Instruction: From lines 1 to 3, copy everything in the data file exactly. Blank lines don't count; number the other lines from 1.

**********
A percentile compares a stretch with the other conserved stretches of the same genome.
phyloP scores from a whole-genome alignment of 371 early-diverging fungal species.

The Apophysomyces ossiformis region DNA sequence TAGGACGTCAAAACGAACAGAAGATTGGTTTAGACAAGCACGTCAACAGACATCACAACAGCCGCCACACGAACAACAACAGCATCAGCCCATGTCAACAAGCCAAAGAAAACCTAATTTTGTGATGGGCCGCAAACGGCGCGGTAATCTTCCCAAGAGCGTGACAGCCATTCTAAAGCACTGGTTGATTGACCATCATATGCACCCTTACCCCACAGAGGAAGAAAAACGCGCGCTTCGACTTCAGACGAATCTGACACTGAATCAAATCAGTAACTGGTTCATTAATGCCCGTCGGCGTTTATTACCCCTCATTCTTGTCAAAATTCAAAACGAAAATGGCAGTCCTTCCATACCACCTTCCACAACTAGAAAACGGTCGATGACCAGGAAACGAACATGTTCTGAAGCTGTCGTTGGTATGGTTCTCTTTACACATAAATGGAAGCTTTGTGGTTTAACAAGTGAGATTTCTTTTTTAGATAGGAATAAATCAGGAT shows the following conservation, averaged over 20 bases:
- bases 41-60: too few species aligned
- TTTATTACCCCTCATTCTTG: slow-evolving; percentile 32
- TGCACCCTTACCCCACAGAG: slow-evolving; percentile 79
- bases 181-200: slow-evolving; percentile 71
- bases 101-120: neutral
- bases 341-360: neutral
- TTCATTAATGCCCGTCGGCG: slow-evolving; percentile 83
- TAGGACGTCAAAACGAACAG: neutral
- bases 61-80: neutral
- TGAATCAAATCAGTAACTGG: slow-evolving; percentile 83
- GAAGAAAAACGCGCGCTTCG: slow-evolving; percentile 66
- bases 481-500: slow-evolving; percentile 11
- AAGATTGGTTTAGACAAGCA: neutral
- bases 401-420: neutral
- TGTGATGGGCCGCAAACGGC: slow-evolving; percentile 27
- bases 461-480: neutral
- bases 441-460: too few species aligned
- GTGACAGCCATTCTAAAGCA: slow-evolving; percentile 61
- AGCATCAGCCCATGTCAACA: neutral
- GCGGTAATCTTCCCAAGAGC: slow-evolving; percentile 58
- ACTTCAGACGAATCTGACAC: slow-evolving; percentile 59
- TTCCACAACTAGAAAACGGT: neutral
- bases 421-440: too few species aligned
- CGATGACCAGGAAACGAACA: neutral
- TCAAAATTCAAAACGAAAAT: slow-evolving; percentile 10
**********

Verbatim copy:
A percentile compares a stretch with the other conserved stretches of the same genome.
phyloP scores from a whole-genome alignment of 371 early-diverging fungal species.

The Apophysomyces ossiformis region DNA sequence TAGGACGTCAAAACGAACAGAAGATTGGTTTAGACAAGCACGTCAACAGACATCACAACAGCCGCCACACGAACAACAACAGCATCAGCCCATGTCAACAAGCCAAAGAAAACCTAATTTTGTGATGGGCCGCAAACGGCGCGGTAATCTTCCCAAGAGCGTGACAGCCATTCTAAAGCACTGGTTGATTGACCATCATATGCACCCTTACCCCACAGAGGAAGAAAAACGCGCGCTTCGACTTCAGACGAATCTGACACTGAATCAAATCAGTAACTGGTTCATTAATGCCCGTCGGCGTTTATTACCCCTCATTCTTGTCAAAATTCAAAACGAAAATGGCAGTCCTTCCATACCACCTTCCACAACTAGAAAACGGTCGATGACCAGGAAACGAACATGTTCTGAAGCTGTCGTTGGTATGGTTCTCTTTACACATAAATGGAAGCTTTGTGGTTTAACAAGTGAGATTTCTTTTTTAGATAGGAATAAATCAGGAT shows the following conservation, averaged over 20 bases: